Credit Card Laws

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Credit Card Laws


Updated: September 27, 2018

The content is accurate at the time of publication and is subject to change.
Credit Card Laws
July
4

American consumers have been recently cheered up by the federal agencies planning to introduce stricter rules for credit card companies. The new regulations proposed by the Federal Reserve and other federal agencies are going to block unfair practices like hidden fees, excessive interest rate raising and other ploys.

Most credit card holders have come across unfair charging or aggressive anti-delinquency politics of the banks. Many of them display dubious compliance with the law, but banks have been widely practicing them until now.

Today, the credit industry suffering from recession faces changes that give additional benefits for consumers. Which of the following bank's tricks have you experienced? Read about the most wide-spread of them and the ways the Fed is going to fight these practices.

  • Using unfair methods of computing balances: The Fed is about to prohibit methods like "two-cycle billing" which let the banks charge interest even in a month when the customer carries zero balance.
  • Making misleading credit card offers: Banks will have to set out the features of the credit deal in a comprehensive way and indicate the requirements for the interest rate and credit limit.
  • Fixing unfair time limitations on payments: lenders will be obliged to fix reasonable periods of time, to make payments.

These and a number of other unfair practices will be banned in case of successful voting in July. However, no one can say for sure if all of the limitations proposed by the Fed will be approved. The issues in question have too strong opponents among credit card and mortgage companies. It is no secret that a large part of banks' revenues are penalty charges, not issuing cash back credit cards. According to the latest reports, credit card issuers earned nearly $20 billion in penalty fees only!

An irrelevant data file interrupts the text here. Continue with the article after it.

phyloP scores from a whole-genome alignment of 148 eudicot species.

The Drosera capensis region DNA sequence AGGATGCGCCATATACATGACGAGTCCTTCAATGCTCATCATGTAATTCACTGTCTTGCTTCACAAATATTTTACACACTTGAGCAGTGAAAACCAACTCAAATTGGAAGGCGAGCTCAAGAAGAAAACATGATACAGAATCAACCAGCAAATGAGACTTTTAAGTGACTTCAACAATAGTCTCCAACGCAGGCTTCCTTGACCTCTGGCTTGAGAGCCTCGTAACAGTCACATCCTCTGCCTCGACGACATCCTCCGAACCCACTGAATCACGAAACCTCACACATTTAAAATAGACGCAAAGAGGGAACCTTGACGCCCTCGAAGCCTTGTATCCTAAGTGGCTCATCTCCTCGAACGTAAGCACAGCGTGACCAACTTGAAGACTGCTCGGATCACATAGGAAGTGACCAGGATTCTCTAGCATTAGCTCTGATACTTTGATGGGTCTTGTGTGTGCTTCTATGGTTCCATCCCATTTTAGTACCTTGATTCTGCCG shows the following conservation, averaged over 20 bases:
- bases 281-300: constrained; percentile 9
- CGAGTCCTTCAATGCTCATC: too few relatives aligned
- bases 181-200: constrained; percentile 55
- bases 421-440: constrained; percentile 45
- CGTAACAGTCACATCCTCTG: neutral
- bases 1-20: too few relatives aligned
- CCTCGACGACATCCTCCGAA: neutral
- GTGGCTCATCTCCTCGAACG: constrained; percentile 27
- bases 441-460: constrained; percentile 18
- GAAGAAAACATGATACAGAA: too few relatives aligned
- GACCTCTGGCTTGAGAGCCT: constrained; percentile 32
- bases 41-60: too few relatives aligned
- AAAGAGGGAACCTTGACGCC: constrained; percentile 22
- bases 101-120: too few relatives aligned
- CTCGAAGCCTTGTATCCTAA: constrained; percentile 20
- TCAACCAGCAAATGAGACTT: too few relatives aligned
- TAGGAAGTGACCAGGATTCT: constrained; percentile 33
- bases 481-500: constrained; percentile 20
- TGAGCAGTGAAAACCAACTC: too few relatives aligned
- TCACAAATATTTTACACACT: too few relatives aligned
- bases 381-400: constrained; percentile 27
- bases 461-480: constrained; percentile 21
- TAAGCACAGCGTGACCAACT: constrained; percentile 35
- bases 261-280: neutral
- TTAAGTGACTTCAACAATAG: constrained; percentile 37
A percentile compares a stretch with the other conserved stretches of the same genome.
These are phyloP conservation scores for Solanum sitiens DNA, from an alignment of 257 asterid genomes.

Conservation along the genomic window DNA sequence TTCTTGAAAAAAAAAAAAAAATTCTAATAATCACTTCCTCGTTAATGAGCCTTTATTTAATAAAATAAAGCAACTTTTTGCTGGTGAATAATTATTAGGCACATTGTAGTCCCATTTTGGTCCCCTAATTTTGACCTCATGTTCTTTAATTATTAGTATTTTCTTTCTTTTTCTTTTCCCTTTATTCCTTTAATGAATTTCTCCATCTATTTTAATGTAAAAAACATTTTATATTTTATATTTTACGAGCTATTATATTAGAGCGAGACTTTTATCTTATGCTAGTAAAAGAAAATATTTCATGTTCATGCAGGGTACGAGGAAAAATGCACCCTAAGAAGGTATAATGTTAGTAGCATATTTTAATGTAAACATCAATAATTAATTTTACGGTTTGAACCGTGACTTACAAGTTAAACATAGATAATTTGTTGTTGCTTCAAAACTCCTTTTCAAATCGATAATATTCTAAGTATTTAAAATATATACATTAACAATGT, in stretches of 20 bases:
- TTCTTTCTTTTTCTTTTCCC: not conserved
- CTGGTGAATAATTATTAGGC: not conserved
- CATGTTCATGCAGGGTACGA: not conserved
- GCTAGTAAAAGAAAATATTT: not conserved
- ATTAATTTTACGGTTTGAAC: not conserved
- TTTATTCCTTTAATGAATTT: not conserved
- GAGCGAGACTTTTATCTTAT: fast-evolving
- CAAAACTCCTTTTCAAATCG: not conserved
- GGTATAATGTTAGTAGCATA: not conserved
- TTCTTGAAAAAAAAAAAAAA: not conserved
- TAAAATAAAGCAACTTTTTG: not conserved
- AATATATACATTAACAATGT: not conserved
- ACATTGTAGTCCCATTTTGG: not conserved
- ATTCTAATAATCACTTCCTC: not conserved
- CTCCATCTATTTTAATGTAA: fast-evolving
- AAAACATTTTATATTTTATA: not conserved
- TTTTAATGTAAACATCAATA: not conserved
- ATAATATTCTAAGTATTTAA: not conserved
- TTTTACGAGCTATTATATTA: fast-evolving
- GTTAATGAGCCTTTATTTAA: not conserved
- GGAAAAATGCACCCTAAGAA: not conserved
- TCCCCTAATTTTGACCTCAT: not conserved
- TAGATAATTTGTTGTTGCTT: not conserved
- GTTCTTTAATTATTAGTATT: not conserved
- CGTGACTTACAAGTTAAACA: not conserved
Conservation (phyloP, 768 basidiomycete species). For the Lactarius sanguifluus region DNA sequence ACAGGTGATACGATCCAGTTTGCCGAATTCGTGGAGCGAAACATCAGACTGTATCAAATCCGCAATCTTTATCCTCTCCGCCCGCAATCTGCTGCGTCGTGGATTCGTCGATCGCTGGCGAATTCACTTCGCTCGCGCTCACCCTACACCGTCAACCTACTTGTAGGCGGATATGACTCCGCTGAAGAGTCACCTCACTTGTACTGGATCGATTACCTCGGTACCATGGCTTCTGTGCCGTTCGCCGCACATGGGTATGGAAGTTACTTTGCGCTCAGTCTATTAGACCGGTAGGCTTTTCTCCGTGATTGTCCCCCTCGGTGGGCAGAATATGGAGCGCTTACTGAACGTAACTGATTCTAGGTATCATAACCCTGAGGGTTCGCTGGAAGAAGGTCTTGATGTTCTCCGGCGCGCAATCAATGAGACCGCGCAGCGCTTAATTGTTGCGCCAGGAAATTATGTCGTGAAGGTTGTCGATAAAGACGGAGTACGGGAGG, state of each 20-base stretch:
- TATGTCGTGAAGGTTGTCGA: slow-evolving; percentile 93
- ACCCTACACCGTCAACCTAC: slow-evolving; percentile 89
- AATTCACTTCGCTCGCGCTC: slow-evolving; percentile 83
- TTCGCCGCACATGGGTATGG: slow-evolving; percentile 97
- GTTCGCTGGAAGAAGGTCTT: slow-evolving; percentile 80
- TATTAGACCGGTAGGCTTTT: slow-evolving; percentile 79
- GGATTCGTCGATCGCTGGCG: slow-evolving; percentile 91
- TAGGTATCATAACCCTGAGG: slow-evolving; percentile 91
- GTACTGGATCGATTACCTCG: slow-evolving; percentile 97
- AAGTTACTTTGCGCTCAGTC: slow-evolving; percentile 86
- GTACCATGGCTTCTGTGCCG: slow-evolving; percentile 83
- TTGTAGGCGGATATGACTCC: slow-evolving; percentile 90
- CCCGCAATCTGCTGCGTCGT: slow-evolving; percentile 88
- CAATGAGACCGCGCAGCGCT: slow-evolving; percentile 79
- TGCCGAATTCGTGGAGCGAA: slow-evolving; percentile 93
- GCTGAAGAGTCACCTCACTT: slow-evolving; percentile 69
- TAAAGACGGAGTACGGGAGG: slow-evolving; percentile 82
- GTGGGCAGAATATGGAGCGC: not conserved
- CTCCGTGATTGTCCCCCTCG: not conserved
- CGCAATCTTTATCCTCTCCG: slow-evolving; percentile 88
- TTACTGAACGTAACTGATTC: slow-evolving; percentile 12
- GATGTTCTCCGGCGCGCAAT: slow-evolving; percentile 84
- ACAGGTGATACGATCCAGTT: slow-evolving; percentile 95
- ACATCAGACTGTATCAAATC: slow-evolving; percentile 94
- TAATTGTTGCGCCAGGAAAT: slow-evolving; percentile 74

Most consumers, especially bad credit card holders, will find the new legislation to be a great relief, especially under the circumstances of recession. However, there is a quite a number of objections and critical remarks concerning the matter. In general, they are the following ideas. The above mentioned credit card reform will help millions of consumers use fair credit card services and avoid excessive spending on unnecessary charges. But there are other reform proposals suggesting even stricter limitations for banking industry, that the widely discussed Fed credit card rules. One of them is Credit Card Bill of Rights by Carolyn B. Maloney, who insists on more severe measures to secure consumers from creditors' abuse. For example, the Bill provides for the 'fixed rate' being included in the card offer in case the rate is never going to be changed.

Opponents of the Fed's legislative proposal are, obviously, credit card companies and other lenders who consider the forthcoming limitations as a grave intervention in the credit market. They predict the rise of prices in the market of loans and credit cards, adding that consumers are going to have poorer choice of credit card options if the law will be approved.

The new regulations can be completed by the end of the year, similar proposals being discussed in both houses of Congress.

Disclaimer: This editorial content is not provided or commissioned by the credit card issuer(s). Opinions expressed here are the author's alone, not those of the credit card issuer(s), and have not been reviewed, approved or otherwise endorsed by the credit card issuer(s). Reasonable efforts are made to present accurate information, however all information is presented without warranty. Consult a card's issuing bank for the terms & conditions.
All rates and fees, and other terms and conditions of the products mentioned in this article/post are actual as of the last update date but are subject to change. See the current products' Terms & Conditions on the issuing banks' websites.
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